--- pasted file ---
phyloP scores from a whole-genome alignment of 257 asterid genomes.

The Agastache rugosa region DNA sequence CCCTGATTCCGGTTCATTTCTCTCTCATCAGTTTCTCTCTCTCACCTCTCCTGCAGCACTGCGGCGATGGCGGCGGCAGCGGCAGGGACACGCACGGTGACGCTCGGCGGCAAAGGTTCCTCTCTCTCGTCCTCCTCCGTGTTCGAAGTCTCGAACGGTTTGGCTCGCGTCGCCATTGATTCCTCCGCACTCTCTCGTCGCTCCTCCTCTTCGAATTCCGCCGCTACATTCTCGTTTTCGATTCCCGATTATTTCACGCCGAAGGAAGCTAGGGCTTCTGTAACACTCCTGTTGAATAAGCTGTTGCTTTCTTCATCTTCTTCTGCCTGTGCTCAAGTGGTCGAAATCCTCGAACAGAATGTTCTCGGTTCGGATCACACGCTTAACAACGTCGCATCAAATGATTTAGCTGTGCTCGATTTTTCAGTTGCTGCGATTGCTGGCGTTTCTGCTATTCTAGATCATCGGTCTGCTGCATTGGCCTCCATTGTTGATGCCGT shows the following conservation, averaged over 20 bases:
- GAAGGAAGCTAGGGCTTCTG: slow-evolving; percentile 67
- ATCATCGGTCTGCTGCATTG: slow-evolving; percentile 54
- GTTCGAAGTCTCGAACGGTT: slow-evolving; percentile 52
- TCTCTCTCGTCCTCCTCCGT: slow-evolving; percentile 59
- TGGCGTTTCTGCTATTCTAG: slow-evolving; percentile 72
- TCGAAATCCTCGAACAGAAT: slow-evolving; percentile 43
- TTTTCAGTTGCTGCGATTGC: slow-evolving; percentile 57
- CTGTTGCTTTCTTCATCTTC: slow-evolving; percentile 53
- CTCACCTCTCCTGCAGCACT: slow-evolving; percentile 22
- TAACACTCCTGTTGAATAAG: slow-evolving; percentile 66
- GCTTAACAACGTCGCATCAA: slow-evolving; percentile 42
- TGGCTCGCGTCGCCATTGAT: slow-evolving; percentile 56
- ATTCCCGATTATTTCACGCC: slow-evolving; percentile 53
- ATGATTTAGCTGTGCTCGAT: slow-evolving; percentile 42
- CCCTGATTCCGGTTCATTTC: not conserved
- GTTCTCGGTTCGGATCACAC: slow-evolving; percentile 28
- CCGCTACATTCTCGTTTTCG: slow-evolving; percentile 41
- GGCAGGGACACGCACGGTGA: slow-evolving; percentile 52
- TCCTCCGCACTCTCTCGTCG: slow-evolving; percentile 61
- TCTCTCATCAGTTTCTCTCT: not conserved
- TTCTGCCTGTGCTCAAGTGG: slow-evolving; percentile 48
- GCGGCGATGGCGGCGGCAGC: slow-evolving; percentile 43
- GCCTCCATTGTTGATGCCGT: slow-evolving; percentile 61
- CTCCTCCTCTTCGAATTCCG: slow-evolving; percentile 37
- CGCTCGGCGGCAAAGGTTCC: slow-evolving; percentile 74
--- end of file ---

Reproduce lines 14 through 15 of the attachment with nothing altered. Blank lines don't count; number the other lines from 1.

- TGGCTCGCGTCGCCATTGAT: slow-evolving; percentile 56
- ATTCCCGATTATTTCACGCC: slow-evolving; percentile 53